Tuesday started with an impressive plenary talk from Nevena Francetić on “group divisible coverings” (these are, roughly, like covering arrays but with some blanks. The range of methods she used was impressive: the Rödl nibble, an extension of Baranyai’s theorem, and so forth. It picked up themes from Daniel Horsley’s talk the day before, which I unaccountably failed to mention.

Ian Wanless talked about extending the notion of parity for Latin squares to sets of mutually orthogonal Latin squares. He mentioned in passing the Alon–Tarsi conjecture, but didn’t have time to do it justice.

Charles Semple’s talk started off by explaining why biologists have moved on from discussing phylogenetic trees to more general networks: recombination can occur between different species. The networks have, apart from a root and leaves (the latter being the current species), nodes which “fan out” and others which “fan in”. This gives us lots of new counting problems, which have relevance to the mathematical biologists.

After tea, Adam Mammoliti gave us a lovely survey of the Erdős–Ko–Rado theorem, extensions and generalisations. Unfortunately, his talk clashed with one by Paul Leopardi on bent functions which I would also have liked to hear.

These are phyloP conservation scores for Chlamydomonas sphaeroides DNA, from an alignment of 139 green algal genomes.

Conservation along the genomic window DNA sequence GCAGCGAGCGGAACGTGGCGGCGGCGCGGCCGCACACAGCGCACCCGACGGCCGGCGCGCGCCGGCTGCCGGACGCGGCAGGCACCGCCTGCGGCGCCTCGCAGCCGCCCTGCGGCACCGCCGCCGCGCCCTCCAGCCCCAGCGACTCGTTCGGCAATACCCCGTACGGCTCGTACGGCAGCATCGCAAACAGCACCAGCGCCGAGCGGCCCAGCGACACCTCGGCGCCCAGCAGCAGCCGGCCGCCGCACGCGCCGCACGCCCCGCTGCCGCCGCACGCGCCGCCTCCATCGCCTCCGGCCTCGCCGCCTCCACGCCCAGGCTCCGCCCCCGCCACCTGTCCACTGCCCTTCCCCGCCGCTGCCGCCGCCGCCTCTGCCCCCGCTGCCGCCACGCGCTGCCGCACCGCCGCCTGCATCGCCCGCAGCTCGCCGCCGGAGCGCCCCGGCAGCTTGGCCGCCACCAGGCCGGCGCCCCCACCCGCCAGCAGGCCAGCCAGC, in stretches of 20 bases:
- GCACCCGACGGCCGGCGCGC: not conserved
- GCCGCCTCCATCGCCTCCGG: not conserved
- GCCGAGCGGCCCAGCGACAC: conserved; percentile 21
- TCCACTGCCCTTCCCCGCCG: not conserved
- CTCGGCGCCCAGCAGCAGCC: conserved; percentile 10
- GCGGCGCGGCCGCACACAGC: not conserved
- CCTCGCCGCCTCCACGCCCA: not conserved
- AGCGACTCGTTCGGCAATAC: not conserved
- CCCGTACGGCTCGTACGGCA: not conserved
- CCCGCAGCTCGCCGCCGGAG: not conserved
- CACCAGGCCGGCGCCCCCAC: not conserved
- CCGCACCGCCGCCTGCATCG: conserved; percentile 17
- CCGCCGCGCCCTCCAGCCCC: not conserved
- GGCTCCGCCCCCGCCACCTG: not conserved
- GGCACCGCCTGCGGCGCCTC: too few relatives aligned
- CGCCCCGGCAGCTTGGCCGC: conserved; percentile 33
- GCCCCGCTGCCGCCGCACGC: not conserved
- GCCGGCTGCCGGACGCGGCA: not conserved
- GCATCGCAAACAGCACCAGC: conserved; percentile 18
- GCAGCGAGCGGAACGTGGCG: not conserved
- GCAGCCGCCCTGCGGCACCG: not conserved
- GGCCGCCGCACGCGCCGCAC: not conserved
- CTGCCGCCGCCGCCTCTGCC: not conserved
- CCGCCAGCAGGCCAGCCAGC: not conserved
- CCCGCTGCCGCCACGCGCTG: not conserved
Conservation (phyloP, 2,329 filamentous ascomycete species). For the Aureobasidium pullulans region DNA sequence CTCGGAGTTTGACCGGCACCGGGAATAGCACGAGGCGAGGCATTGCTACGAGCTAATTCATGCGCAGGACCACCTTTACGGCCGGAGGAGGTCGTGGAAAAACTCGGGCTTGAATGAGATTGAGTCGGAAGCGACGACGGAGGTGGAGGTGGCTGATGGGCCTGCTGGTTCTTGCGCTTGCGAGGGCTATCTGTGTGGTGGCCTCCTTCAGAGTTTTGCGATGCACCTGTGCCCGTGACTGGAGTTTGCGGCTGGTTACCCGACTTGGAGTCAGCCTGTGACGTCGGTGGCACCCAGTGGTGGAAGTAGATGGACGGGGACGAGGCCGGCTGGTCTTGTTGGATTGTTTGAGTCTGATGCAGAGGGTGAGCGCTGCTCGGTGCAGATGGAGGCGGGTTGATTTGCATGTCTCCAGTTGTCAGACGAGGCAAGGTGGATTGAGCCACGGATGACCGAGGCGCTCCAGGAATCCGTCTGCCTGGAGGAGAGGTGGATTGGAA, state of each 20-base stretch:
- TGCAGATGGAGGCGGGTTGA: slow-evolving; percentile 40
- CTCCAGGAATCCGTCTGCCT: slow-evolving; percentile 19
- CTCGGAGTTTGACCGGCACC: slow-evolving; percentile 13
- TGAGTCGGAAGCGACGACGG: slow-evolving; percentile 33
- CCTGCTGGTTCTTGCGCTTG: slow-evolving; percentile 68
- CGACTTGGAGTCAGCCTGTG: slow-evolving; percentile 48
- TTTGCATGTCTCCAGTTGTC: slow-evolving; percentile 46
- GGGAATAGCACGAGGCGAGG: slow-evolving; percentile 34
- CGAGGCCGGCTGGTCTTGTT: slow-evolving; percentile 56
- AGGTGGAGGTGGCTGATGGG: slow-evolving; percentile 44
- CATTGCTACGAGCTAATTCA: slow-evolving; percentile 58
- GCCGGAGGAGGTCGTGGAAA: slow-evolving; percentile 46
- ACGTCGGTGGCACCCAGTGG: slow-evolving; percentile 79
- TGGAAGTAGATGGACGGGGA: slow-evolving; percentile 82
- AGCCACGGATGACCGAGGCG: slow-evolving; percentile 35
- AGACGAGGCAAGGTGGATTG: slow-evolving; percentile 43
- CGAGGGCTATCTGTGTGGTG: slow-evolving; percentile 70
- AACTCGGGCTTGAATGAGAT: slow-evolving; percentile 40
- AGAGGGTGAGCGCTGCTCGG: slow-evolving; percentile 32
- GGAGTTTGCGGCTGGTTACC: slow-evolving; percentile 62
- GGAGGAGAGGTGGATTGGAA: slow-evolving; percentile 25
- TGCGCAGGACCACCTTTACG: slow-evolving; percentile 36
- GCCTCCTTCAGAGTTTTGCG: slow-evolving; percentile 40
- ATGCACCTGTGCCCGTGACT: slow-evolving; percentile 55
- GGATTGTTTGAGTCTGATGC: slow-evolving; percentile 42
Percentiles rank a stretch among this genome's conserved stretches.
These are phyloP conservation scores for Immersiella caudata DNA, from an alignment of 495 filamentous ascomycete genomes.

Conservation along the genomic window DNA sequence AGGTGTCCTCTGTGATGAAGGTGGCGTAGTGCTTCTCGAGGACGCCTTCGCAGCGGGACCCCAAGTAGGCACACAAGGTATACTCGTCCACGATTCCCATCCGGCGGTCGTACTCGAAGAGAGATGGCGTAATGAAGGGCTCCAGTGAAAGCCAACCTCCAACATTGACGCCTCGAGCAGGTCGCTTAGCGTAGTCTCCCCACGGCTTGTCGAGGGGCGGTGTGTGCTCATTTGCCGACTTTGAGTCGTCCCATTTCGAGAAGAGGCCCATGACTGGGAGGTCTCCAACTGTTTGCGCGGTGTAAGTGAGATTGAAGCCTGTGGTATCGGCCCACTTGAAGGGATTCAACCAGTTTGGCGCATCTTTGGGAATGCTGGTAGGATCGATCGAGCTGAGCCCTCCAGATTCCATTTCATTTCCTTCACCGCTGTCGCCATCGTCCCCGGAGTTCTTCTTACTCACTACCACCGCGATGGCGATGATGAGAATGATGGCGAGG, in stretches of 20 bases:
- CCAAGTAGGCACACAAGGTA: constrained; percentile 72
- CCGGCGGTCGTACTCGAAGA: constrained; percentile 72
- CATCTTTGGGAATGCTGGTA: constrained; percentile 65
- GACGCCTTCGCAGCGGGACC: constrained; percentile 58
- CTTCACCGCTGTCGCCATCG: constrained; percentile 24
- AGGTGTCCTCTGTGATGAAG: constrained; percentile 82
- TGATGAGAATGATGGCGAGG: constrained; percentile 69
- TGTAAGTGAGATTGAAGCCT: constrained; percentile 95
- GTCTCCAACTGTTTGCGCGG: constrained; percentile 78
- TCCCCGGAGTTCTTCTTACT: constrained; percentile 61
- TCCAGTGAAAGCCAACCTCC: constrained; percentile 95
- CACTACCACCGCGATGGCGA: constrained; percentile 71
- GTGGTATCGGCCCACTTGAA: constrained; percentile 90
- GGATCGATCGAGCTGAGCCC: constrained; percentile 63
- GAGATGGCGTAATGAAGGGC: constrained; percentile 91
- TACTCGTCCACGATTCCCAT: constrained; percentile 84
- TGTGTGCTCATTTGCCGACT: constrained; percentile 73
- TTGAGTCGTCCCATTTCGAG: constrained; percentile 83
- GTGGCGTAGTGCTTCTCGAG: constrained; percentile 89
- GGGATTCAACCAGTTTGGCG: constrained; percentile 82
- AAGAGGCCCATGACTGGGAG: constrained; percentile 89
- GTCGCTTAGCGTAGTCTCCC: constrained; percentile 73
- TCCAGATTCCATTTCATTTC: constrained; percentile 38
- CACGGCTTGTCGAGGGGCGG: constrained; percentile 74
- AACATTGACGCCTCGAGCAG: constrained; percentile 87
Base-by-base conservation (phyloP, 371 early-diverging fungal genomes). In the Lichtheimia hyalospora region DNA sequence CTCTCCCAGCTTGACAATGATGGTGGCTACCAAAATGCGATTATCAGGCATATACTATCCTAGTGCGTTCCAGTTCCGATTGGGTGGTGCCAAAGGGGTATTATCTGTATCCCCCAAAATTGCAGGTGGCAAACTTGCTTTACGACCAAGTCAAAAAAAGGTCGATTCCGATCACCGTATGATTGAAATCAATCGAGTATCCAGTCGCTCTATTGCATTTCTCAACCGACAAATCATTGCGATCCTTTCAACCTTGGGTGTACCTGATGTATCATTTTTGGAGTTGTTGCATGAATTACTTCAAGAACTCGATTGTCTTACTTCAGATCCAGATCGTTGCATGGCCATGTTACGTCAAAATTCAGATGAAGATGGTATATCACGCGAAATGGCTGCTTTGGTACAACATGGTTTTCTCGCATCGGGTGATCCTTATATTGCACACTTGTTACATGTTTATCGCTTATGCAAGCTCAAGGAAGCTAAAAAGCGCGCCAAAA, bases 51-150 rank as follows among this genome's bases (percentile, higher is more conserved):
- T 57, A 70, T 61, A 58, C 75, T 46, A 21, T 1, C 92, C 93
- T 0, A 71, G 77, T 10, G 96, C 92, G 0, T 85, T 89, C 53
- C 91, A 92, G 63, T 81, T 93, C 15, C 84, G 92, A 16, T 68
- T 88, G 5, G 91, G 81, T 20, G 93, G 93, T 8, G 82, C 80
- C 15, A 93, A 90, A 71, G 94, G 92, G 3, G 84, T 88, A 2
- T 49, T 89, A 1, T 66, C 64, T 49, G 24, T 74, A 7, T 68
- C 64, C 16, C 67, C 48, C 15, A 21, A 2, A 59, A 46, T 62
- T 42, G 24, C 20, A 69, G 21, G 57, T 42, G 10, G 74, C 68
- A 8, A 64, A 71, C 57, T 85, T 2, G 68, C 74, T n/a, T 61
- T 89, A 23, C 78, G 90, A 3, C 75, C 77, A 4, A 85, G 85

Wednesday had just one talk, a plenary by Saad El-Zanati, before the conference excursion to St Helena Island which I have already described. He is at a university with no PhD program, but he works wonders with undergraduates and even high school students, on decomposing regular graphs into isomorphic trees or forests. Ringel conjectured that an *n*-edge gree decomposes the complete graph on 2*n*+1 vertices; someone (I forgot to make a note of who it was) made the same conjecture for the complete bipartite graph on *n*+*n* vertices; Graham and Häggkvist extended these conjectures to any 2*n*-regular graph and any *n*-regular bipartite graph. Saad and his colleagues have extended these to decompositions into forests. Plenty of special cases here for undergraduates and high school students to tackle and make a contribution!

So here is a very simple special case. A 2n-regular graph can be decomposed into *n*-edge stars. How? The graph has even valency, so has an Eulerian orientation; this has *n* edges leaving and *n* entering every vertex. Now a vertex and its *n* out-neighbours form a star, and every edge lies in just one such star.

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## About Peter Cameron

I count all the things that need to be counted.